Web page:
In celebration of the Wright City Chamber of Commerce’s 80th year, The Record is publishing a series of stories to highlight the local businesses that call Wright City home.
When brothers Aaron and Jarrett Holiway took over the hardware store in downtown Wright City three years ago, they weren’t coming into a thriving business. The store, they said, had for years been in decline and didn’t have much remaining in terms of inventory or customers.
“When we took it over, it was really scary. We were doing $300 to $500 days. You can’t hardly keep the lights on for that,” said Aaron Holiway.
Now known as Wright City Hardware and General Store, the business is one of the oldest in town. It has changed owners, and names, several times over the last couple of decades. Founded under the name “Bueneman’s,” the store was a hometown staple for decades, before falling into decline.
It wasn’t that customers didn’t want to shop there. Aaron said many local residents, including the Holiways themselves, tried to support their local business, but couldn’t find what they needed as the store’s shelves became bare under previous ownership. That was the first challenge Aaron and Jarrett had to overcome when they accepted an offer to buy the store in June 2016.
“We were ordering $6,000 to $10,000 per week worth of inventory to try to build the shelves back up. … We went into debt ordering stock,” Aaron said.
As it turned out, that investment along with a few creative offerings was what they needed to get customers back through the door. They paid back what they had spent beefing up their inventory within the first year, Aaron said.
The Holiways have been Wright City residents for 30 years. Much of the money they used to take over and revamp the hardware store came from their local construction business, American Oasis, which they still run. They used that prior experience to guide the store’s product selection and gave a lot of free advice on home improvement projects, two ways they keep customers shopping local instead of driving down the interstate to a different hardware store.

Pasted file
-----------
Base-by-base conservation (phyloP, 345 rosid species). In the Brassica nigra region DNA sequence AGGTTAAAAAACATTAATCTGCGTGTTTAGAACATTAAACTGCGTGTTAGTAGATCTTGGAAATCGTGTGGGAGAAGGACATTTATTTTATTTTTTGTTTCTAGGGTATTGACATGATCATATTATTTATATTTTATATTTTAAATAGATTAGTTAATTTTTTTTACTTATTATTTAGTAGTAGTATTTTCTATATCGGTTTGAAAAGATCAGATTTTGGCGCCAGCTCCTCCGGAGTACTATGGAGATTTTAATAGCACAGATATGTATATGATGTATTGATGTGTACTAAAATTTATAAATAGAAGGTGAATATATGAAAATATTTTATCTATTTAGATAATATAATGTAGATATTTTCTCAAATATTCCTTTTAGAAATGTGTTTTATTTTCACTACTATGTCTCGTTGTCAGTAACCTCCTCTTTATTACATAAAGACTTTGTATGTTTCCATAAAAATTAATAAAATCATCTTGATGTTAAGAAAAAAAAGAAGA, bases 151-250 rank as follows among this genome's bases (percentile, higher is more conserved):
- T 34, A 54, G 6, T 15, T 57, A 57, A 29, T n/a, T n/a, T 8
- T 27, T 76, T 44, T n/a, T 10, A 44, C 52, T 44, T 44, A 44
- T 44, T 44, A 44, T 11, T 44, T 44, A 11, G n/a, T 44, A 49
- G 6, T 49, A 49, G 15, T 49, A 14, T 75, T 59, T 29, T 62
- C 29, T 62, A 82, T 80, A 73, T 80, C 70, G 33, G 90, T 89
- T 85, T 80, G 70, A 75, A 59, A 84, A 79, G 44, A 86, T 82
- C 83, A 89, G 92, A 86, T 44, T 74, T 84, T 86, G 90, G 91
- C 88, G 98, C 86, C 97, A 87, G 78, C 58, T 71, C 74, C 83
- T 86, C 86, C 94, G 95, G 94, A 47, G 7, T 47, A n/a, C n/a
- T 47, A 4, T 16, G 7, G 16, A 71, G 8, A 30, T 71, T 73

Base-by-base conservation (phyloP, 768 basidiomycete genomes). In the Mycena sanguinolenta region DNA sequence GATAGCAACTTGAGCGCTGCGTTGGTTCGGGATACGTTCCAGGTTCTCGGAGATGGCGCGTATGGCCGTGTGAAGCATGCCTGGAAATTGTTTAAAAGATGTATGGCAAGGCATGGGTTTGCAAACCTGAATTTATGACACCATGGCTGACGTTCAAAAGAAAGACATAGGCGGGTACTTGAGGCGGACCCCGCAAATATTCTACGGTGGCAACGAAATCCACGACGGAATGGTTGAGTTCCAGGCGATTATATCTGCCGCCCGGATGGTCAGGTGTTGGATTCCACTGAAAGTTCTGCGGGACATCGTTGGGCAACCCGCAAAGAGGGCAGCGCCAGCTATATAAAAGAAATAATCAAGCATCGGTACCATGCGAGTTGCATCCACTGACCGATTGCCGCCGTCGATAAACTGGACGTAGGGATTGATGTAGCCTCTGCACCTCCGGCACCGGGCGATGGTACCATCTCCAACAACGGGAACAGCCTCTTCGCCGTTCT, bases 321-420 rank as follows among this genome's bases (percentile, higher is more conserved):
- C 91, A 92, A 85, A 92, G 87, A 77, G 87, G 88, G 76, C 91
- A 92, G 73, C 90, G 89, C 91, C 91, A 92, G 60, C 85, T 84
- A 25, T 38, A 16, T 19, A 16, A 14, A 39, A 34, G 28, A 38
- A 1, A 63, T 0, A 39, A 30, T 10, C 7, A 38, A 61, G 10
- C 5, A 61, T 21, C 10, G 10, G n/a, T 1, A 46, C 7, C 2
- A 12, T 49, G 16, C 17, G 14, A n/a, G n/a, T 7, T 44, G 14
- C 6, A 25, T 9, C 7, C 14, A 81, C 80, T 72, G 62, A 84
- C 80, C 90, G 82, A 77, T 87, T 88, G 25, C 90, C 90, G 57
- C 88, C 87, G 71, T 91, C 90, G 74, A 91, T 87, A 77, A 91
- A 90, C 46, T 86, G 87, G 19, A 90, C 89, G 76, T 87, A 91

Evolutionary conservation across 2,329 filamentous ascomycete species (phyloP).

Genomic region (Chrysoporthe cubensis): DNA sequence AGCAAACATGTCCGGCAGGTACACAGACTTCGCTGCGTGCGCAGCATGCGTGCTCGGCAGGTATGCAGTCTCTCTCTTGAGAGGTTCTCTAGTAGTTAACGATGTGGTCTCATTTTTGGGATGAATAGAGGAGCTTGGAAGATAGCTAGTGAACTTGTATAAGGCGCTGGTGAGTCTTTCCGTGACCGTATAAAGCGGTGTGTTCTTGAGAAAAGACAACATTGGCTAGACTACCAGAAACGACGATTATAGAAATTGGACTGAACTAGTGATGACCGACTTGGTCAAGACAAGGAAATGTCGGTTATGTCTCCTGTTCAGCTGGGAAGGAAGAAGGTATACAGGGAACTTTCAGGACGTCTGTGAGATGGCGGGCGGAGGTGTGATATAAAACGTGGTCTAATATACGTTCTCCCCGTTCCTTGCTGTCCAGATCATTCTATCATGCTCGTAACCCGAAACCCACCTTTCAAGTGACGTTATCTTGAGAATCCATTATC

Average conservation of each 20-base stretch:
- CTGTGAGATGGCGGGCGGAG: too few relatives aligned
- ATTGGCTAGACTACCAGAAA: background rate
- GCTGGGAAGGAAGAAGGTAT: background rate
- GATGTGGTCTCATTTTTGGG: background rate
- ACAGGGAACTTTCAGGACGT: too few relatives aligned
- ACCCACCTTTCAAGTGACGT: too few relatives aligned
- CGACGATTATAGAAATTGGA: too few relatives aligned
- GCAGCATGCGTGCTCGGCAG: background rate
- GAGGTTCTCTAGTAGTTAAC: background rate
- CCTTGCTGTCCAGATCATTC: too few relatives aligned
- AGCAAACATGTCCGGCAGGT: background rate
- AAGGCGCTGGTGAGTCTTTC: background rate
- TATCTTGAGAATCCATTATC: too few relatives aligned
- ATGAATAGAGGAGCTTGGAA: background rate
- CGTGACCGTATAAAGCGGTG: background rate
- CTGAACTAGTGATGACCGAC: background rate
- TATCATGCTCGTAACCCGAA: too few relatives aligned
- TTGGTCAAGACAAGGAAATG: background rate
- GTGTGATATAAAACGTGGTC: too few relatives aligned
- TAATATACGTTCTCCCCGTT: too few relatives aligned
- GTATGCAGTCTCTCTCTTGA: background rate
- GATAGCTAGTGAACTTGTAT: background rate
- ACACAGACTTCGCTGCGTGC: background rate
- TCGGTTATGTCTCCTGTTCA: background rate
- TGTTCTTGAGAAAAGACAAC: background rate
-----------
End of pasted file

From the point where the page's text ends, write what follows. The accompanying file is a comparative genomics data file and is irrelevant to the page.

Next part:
“We just want to be as friendly and helpful as we can to people, get them in the door and show them how good of service we can give them,” Aaron said.
Especially in terms of paint and tools, they stocked high-quality products that they looked for as contractors, but couldn’t find in bigger stores. The front displays of Wright City Hardware now feature Benjamin Moore paint and Stihl tools. For other hardware items, they try to keep prices competitive with other stores.
But in a continued effort to differentiate Wright City Hardware, Jarrett Holiway said they also decided to appeal to a different side of customers’ sensibilities.
“We started baiting them with Ted Drewes ice cream,” Jarrett laughed. “That’s huge. Even in the wintertime people come in to buy that stuff.”
They also started selling a sausage breakfast sandwich based on a local recipe. Both food items have become regular parts of the “general store” side of sales, Jarrett said.
The brothers are aware of the long history of the store they now own. Longtime customers regularly tell them how much they loved the store when it was owned by the Bueneman family. Some even give the Holiways history lessons when expansions were added, or what the building looked like before it was added onto.
Living up to that legacy and rebuilding that image is something the brothers are mindful of after the store changed hands multiple times before them. They said they were the first local people to own the hardware store in 25 years.
Jim Bueneman, 77, worked at Bueneman’s store while his father Elihu owned it throughout the mid-1900s. He said his father’s store served everyone in the community, even those who were struggling.
“Back then people didn’t have money,” Bueneman said. “If you couldn’t afford a stove or a gun, or whatever, he would trade a pig, or a cow, or a duck, or a dog.”
The Bueneman’s general store was originally built in the mid-’40s on the site of a garage his father purchased. Elihu did well for a man who started with nothing and only had an eighth-grade education, commented Bueneman.
He said the businesses and people of Wright City have changed a lot since his family owned the business. Goods and products used to be delivered on the railroad, and he said the people used to have a much stronger sense of community and working together. He speculated that running the hardware store now might be more difficult than it was in the past.
“It’s altogether a different business than it was back then,” Bueneman said. “Nobody wants quality merchandise. You’ve got all of these (stores) that sell junk tools.”
But looking around the Wright City area, Bueneman still sees the members of families that his father helped through the store, who have since worked their way up from poverty to success. That’s a local impact he said he’s happy to see.